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Film Review: Time Bandits
In 1981, Terry Gilliam released Time Bandits as the first installment in his “Trilogy of Imagination.” Starring John Cleese, Sean Connery, Shelley Duvall, Katherine Helmond, Ian Holm, Michael Palin, Ralph Richardson, Peter Vaughn, David Warner, Craig Warnock, David Rappaport, Kenny Baker, Malcom Dixon, Mike Edmonds, Jack Purvis, Tiny Ross, Derek Deadman, Jerold Wells, David Daker, Sheila Fearn, Jim Broadbent, Tony Jay, Terence Bayler, Preston Lockwood, Derrick O’Connor, Neil McCarthy and Ian Muir, the film grossed $42.4 million at the box office. Winner of the Academy of Science Fiction, Fantasy, & Horror Films, USA President’s Award, the film was nominated for the Saturn Award for Best International, Film, Best Supporting Actor, Best Director, Best Writing, and Best Special Effects as well as the Hugo Award for Best Dramatic Presentation.
While Kevin is an imaginative and inquisitive child with an interest in history, his parents are shallow and materialistic and don’t share his interests. However, one night, he is visited by a gang of time-travelling dwarves who kidnap and force him to accompany them on their adventures through time. They’ve stolen a map from the supreme being that reveal the gaps in creation which allow them to visit any place or historic personality and use the power to steal all the treasure they can find. Yet, they’re being watched by the Evil Genius who has his own plans for the map and the universe.
Though an odd and bizarre film, Time Bandits is still wildly fun and quite entertaining. Here, the audience is presented with a time travel plot that’s not the usual kind, with an imaginative young boy being taken by time travelers using their ability to do so to make themselves rich. They visit some pretty interesting destinations throughout time as well, including Napoleon’s conquests, Robin Hood’s forest, and the ancient world. Also notable about this is that the film doesn’t present time itself, or an embodiment of time, as the enemy, but presents a clash between good (The Supreme Being) and evil (the Evil Genius). The ending is also pretty good, with the film initially looking like Kevin’s travel through time was going to only be a dream, but showing that it most likely wasn’t as he still has the photos of his adventure and there’s the remaining piece of Evil in his parent’s microwave oven. At the same time, the ending maybe a dream within a dream if the song that plays over the end credits (“Dream Away” by George Harrison”) is any indication.
The film does present some good characters as well, especially the Evil Genius who wants to remake the world according to his own vision of rampant materialism perpetuated by endless productivity. He has no use for anything but logic and efficiency. That’s understandable since he’s also partly machine, considering he’s able to bend his fingertips back on hinges to expose nozzles that exude magic as well as turn into an evil mechanical merry-go-round. Further, in staying true to his namesake, he inflicts some disproportionate retribution onto his minions, such as killing them for asking simple questions.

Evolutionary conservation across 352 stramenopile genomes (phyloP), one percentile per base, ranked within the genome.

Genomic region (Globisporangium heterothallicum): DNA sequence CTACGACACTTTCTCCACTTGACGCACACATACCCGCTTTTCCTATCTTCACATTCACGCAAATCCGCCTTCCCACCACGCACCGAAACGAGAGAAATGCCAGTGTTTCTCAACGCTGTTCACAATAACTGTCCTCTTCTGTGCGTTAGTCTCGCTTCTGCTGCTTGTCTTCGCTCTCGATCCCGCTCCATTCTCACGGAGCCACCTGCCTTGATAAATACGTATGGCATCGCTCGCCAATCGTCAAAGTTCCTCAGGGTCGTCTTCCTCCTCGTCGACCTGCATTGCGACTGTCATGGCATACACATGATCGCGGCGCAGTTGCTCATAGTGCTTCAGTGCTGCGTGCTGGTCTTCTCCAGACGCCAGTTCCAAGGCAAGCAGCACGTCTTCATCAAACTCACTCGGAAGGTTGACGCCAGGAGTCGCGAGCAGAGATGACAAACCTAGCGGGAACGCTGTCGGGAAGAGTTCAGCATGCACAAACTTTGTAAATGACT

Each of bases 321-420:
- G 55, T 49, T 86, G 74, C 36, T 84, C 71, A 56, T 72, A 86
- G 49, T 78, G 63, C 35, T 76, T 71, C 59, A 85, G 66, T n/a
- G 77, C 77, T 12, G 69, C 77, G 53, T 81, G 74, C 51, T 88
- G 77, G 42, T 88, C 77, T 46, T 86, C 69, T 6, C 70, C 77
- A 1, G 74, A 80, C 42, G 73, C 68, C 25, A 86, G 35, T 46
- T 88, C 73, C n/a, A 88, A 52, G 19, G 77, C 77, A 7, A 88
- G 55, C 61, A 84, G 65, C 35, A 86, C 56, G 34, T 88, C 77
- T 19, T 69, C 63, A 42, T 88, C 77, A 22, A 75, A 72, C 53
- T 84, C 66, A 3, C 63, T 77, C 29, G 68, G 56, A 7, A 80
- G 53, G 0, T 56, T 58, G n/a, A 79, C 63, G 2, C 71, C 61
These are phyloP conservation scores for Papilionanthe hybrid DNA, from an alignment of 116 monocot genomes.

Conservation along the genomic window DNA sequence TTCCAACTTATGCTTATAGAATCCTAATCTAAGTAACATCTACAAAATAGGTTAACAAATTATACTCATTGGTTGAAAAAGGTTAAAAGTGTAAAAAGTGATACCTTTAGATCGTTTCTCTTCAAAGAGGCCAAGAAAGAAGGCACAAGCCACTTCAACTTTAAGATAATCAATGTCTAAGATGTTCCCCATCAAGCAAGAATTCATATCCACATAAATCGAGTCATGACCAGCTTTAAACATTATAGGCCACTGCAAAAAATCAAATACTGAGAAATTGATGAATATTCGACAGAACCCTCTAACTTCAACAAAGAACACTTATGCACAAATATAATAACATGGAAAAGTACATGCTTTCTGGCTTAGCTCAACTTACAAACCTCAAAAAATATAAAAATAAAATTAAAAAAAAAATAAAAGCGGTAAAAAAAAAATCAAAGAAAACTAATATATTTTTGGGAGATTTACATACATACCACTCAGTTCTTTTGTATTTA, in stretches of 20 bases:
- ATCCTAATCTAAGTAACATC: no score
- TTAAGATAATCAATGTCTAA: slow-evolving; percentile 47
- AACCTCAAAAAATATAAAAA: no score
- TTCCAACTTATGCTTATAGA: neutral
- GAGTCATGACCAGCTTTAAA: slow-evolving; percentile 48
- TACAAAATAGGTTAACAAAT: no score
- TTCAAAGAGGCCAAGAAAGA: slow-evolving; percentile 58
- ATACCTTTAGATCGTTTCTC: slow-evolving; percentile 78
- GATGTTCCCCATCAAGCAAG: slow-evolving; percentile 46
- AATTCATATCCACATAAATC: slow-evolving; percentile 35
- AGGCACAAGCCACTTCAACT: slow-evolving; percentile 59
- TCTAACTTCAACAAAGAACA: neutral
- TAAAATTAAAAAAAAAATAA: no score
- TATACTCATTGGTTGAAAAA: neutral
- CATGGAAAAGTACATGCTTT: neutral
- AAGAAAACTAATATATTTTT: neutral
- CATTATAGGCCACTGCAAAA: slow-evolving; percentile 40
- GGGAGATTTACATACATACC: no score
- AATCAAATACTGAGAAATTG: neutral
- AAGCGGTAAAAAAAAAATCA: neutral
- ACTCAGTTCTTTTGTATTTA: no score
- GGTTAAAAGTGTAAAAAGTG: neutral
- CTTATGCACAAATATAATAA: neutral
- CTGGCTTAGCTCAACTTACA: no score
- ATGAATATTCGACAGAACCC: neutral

On the other hand, there’s the Supreme Being, or Gilliam’s personification of God. The Supreme Being isn’t characterized as being all-powerful and all-knowing though. Instead, he spends most of the film grandstanding and looking spectacularly impressive, but being mostly ineffectual and the Evil Genius even says that he’s a lunatic because things like slugs are pointless creations. The Supreme Being does wind up resolving everything and stating that it’s according to his plan and that he’s not “entirely dim.” He also doesn’t put much effort into his explanations, such as stating that evil exists because he thinks it’s because of free will. It would appear that Gilliam’s worldview of a Supreme Being is one that doesn’t have all the answers and is pretty useless until the end when he can mop everything up and just say he meant for all of it to happen. It’s a pretty fascinating interpretation to say the very least.
As a whole though, the film has a notable message of not letting materialism get in the way of imagination, with Kevin’s parents being a good foil for Kevin. Where they’re focused on being the most efficient of consumers and getting the best consumer products, he’s enthralled with the beauty and wonder of what he can imagine as well as the historical locales to which the dwarves take him. In the end, it’s that love of imagination and embarking on that fantastical adventure which separates Kevin from his parents as he’s able to recognize that his parents’ pursuit of the best stuff is what wound up burning their house down and causing them to explode.